An estimated 200-some people gathered outside Lancaster County Courthouse Saturday morning as part of a Families Belong Together protest  that took place in hundreds of communities nationwide.

President Trump has signed an executive order to end forced separations, but major questions remain to be resolved, and hundreds of immigrant families have yet to be reunited.

Participants held a variety of signs and chanted such slogans as “Reunite families now,” “Remember in November” and “Vote, vote, vote,” drawing a recurring chorus of honks from passing motorists.

The crowd was largely middle-aged or older, but there were some younger participants.

Among those were Leola resident Stephanie Cole, 36, and her four children ages 1 to 10, one holding a sign she said he made himself that read, “Kids need their parents.”

“If somebody took one of my kids, I would hope people would be out on the streets for me,” she said.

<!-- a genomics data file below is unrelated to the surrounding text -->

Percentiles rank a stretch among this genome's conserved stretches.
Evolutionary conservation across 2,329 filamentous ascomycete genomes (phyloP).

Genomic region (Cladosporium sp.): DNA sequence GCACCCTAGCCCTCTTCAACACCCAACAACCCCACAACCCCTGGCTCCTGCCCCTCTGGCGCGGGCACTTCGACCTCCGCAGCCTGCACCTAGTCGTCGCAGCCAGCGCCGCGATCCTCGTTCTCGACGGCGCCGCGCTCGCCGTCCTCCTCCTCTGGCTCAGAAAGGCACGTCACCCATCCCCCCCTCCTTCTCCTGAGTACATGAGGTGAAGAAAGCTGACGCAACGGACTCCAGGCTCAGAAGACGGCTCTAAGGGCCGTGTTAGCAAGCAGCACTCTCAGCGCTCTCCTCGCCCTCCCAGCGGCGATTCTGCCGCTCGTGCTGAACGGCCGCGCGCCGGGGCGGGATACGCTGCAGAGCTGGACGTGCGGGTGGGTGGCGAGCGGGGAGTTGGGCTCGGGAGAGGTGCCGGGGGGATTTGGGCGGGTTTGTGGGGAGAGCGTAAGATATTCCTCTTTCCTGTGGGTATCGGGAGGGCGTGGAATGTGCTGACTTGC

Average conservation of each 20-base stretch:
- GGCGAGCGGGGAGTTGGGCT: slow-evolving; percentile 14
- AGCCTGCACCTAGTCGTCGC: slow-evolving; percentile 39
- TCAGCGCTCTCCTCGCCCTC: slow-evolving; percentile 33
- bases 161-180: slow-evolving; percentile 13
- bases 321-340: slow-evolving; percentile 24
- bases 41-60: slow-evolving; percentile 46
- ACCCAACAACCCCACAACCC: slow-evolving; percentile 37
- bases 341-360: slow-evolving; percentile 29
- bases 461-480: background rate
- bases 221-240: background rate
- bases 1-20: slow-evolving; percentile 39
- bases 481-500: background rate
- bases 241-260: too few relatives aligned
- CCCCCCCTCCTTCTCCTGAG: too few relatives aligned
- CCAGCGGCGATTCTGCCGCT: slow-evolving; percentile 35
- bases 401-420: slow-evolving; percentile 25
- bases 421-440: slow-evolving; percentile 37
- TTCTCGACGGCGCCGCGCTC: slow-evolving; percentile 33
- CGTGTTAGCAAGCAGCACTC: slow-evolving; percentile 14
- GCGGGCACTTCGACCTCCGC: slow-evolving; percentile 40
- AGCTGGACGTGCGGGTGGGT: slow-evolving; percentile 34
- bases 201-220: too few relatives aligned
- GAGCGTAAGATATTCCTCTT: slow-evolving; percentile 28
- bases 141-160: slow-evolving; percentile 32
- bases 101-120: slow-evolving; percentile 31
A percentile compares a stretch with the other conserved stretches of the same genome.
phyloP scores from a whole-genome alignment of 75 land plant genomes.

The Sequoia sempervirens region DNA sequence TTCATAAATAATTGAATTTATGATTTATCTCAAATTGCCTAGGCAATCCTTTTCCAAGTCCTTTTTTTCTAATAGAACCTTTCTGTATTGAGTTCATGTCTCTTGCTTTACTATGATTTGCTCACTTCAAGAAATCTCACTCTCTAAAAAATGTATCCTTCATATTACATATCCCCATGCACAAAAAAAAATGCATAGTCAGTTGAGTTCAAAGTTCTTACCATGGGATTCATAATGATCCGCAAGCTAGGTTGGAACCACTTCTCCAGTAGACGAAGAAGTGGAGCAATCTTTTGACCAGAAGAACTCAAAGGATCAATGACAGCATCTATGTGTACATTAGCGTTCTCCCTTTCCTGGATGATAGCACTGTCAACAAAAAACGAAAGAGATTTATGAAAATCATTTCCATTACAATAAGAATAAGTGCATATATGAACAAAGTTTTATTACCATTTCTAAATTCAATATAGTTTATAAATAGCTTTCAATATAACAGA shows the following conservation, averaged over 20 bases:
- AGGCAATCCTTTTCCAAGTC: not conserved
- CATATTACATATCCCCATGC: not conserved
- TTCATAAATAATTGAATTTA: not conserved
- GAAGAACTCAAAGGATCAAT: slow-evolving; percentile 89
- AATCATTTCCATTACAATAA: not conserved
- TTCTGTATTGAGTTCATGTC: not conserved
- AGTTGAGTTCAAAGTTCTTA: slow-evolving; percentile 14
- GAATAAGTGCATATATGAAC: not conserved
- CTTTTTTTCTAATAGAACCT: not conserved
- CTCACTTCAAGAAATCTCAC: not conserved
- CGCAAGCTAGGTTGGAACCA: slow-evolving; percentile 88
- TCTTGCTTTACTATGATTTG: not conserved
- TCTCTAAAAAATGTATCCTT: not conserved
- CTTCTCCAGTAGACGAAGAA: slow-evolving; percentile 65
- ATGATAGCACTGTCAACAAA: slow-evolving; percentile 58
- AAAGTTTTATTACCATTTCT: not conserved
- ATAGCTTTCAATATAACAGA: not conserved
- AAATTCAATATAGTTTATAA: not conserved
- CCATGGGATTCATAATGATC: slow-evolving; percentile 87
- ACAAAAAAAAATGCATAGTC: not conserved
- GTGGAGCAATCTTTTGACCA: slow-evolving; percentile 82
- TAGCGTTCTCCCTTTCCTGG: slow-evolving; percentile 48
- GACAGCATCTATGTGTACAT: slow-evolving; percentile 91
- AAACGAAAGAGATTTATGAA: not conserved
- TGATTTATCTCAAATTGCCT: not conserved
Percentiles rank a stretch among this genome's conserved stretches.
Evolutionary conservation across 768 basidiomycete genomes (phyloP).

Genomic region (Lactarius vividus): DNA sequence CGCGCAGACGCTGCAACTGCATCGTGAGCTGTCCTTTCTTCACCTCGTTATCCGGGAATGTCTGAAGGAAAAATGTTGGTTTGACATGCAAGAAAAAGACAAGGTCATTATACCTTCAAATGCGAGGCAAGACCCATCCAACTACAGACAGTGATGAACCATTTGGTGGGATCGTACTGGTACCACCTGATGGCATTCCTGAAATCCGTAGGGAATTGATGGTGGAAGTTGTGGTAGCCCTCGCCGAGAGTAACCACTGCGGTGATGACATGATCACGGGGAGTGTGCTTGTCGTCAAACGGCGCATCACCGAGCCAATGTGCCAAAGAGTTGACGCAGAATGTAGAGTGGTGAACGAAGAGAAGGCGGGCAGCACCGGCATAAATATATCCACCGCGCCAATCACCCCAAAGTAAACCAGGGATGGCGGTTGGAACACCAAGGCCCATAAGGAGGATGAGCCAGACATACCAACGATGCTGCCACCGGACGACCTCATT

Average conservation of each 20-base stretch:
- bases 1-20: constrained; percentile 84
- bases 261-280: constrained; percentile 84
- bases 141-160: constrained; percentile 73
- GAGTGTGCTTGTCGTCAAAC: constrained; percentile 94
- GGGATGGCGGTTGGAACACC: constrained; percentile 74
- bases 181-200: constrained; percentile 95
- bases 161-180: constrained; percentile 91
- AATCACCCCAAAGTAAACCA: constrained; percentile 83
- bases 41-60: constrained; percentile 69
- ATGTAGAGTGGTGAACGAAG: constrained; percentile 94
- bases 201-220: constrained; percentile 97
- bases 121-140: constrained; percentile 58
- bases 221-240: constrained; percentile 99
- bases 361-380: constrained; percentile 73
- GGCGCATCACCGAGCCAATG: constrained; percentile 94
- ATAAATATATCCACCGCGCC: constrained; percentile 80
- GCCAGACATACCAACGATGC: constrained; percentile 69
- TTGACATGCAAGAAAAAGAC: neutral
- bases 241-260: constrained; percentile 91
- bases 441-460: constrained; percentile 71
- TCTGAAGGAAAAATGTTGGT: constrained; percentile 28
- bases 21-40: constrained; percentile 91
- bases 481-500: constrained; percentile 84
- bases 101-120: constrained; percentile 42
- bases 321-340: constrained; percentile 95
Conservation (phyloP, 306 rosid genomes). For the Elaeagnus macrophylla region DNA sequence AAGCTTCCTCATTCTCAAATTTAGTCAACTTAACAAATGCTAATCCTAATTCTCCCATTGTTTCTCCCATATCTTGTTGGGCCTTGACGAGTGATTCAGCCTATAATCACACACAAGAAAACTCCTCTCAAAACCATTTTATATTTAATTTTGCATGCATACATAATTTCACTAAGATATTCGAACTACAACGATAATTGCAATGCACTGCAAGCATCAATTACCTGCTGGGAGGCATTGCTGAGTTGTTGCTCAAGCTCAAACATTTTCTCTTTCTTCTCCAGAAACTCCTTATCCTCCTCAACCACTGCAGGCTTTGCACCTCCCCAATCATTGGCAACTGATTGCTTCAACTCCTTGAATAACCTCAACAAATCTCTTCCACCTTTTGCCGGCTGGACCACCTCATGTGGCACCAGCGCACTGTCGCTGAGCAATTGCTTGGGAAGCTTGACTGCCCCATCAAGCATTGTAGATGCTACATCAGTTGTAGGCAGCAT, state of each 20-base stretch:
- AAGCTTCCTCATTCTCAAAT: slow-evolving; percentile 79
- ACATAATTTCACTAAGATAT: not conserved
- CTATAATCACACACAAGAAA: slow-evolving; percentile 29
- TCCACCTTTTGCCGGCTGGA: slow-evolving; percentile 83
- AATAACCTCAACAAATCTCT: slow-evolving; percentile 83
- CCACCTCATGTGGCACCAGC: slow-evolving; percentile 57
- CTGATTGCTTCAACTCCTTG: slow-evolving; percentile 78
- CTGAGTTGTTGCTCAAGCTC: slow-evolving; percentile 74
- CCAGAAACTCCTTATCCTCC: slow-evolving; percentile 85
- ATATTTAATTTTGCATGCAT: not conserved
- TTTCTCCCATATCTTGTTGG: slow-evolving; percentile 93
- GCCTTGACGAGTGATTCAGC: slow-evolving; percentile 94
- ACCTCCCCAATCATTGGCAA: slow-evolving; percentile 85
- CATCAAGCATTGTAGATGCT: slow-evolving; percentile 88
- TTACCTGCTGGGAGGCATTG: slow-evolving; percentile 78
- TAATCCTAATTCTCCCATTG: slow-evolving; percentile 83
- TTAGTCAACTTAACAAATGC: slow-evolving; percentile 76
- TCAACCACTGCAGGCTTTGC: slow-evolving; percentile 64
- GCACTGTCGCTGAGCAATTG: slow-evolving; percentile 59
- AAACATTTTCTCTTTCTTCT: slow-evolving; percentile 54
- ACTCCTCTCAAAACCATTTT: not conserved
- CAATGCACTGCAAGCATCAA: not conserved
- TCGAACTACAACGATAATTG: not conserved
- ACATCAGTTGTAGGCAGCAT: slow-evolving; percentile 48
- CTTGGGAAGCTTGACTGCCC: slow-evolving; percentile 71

Bill Swope, 72, of Peach Bottom, said he considers the zero-tolerance policy that resulted in the separations to be “very bad, to the level of abusive.”

Dawn Ranck-Hower, 52, is pastor of New Holland Mennonite Church, where she said more than 100 children attend its early learning center.

She keeps thinking of the impact this issue could have on children like them, she said, and “it breaks my heart.”

Organizer Mimi Shapiro, 71, of Lancaster, said, “Maybe it will bring people out in November to vote and say this is not who we are; we don’t want this.”